The common experience of having a remedy act for three to six months, as at home, has not yet come to me out here. The remedy seems to need more frequent repetition, especially in the native, and it seems to act for a short period of time, even Sulphur. One missionary who had received some training in homoeopathy told me that the effects of Sulphur 200 in her own case lasted only nine days.
There are many conditions that are peculiar to the tropics and that are seen so often by us. The natives of the tribe where we work have a habit of piercing the lobe of the ear and then enlarging the hole and stretching it until a large block of wood or an empty condensed-milk tin can be inserted. The tin may serve a useful purpose as a receptacle, but it does not add to the beauty of the human body created to serve a nobler purpose when the natives really are converted and want to separate themselves from the evil ways of the past, they come to us to have their ears sewed up to remove this evidence of their old life.
A large number of natives, when they come to us, show fresh or old marks of incisions that have been made on their bodies, a dozen or more cuts into the skin, even in tiny babies. This is done to let out the evil spirit that is supposed to be causing the sickness.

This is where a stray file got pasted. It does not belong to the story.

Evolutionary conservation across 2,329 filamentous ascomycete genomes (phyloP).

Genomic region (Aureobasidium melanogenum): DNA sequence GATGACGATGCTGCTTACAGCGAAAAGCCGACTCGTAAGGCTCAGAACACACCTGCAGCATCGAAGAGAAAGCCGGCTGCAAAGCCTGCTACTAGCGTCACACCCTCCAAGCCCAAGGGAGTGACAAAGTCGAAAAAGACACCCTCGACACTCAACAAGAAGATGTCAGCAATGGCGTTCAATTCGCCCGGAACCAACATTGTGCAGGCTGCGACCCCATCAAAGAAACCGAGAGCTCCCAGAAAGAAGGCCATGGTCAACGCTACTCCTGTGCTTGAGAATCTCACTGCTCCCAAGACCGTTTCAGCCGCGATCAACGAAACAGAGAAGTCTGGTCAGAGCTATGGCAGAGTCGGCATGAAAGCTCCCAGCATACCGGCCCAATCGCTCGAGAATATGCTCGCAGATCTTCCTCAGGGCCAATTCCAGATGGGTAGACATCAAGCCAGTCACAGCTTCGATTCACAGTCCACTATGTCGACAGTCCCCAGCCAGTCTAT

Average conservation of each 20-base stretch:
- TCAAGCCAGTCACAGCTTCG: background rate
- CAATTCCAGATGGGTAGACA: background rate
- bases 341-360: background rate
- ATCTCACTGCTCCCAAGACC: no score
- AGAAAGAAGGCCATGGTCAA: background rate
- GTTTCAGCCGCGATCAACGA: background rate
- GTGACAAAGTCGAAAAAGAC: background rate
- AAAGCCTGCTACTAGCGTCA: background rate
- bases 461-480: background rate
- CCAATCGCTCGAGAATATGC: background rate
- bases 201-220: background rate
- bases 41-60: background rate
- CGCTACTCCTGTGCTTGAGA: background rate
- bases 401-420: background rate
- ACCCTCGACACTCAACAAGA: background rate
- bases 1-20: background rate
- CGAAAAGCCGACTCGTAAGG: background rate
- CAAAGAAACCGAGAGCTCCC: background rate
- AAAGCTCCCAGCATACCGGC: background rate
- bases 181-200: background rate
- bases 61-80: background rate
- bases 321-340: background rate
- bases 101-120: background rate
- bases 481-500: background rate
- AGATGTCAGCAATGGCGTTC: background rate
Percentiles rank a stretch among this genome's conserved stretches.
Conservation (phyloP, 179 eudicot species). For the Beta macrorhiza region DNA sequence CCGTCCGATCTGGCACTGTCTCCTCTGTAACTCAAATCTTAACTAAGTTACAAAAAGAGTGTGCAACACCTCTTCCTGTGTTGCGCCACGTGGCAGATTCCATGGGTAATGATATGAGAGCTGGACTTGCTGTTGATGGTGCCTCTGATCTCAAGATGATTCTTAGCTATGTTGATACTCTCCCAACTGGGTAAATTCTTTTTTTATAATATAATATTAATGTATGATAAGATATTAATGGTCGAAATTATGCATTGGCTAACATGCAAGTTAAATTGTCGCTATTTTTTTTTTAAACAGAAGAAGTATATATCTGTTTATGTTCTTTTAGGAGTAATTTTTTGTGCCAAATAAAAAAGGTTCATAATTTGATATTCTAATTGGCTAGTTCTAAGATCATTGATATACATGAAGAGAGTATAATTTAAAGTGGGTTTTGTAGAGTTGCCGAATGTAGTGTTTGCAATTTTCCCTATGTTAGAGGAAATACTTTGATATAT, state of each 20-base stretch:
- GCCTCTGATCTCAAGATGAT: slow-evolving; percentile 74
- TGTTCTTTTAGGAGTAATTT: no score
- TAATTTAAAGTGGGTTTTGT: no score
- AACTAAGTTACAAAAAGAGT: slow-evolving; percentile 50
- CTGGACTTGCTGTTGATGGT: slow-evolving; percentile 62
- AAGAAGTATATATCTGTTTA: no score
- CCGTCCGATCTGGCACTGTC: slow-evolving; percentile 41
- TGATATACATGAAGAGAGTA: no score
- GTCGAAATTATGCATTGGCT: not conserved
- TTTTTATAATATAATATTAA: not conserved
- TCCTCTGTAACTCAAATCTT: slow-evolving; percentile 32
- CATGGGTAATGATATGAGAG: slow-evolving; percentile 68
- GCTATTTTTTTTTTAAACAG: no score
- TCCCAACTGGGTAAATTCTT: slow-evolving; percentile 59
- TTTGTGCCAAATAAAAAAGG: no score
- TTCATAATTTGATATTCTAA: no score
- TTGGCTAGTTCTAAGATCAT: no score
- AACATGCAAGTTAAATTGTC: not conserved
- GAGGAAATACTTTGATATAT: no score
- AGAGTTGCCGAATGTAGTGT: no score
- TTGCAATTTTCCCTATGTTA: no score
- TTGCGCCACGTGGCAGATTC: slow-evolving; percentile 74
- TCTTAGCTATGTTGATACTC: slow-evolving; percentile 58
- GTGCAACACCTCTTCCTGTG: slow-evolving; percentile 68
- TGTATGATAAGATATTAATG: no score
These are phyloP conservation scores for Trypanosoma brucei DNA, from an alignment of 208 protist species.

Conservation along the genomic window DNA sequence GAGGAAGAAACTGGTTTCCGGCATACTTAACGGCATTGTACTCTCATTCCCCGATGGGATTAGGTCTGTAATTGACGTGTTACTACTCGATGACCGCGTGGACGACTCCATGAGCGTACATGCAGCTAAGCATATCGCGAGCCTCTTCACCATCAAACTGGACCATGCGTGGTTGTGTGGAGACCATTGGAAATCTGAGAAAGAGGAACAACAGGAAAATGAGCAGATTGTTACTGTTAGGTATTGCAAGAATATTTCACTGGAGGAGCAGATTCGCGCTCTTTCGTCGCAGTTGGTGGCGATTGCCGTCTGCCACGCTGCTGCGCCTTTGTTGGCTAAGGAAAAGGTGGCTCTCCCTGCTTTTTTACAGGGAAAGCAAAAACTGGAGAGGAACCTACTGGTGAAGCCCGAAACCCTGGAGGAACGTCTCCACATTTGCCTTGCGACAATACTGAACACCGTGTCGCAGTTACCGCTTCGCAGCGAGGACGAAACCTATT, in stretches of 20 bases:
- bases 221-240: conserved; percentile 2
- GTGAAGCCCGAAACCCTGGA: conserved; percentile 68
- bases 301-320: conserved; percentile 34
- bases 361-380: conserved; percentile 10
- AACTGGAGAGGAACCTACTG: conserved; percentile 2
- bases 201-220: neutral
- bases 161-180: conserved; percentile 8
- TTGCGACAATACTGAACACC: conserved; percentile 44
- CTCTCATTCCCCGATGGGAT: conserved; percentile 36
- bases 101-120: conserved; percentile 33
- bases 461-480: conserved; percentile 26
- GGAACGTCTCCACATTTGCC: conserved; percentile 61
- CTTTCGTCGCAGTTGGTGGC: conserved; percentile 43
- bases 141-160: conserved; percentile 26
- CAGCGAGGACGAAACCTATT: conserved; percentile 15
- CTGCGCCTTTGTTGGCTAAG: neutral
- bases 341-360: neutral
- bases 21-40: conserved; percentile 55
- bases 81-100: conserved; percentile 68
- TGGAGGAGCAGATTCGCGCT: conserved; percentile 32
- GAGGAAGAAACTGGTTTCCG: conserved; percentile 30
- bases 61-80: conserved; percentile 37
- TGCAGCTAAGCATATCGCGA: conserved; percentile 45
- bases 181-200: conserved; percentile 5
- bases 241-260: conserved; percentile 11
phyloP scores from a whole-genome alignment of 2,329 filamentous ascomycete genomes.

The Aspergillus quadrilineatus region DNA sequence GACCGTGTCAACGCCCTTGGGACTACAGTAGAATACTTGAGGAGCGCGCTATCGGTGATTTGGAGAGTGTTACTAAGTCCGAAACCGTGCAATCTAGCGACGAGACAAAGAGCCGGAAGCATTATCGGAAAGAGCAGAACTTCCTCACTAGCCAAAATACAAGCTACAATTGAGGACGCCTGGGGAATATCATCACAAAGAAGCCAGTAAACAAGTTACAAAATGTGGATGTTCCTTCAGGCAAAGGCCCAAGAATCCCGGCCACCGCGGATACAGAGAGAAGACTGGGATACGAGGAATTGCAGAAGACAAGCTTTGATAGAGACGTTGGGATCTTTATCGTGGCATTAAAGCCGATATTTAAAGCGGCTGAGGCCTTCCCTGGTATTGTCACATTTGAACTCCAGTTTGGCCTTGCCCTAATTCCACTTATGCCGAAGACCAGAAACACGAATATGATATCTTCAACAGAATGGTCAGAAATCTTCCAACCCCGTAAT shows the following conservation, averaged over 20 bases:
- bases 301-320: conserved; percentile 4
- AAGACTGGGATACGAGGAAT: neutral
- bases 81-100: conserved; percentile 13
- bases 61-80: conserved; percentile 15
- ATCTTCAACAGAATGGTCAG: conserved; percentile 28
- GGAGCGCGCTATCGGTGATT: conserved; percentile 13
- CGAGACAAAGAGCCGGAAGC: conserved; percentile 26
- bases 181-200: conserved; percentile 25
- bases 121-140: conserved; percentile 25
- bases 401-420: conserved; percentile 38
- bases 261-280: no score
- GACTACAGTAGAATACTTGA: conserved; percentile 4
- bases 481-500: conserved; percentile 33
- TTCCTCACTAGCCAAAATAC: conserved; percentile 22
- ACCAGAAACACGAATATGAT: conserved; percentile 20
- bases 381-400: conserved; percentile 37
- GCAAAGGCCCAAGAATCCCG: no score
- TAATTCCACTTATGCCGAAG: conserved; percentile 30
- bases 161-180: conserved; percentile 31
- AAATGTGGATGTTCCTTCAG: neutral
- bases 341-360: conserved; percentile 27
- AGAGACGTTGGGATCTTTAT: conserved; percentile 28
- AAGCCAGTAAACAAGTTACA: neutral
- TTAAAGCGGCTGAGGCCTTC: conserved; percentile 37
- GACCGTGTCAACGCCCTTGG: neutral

Some of the tribes desire to improve their personal appearance by pulling out their eyelashes. You may be sure that this brings in business for the doctors, on account of the resulting conjunctivitis. Another pernicious practice is that of chipping the upper incisors to a sharp point. This brings premature decay. Pulling teeth is a part of the work of physicians and of any one else who is able and willing to undertake it. Pyorrhoea is a very common disease and the source of much trouble.
The removal of the lower two first incisors may have arisen from an epidemic of lockjaw, but there is doubt of the explanation. There are too many foolish customs to apply that reason. At times babies of six months of age will have their four eye teeth drug out to cure diarrhoea. It is said to be a good cure.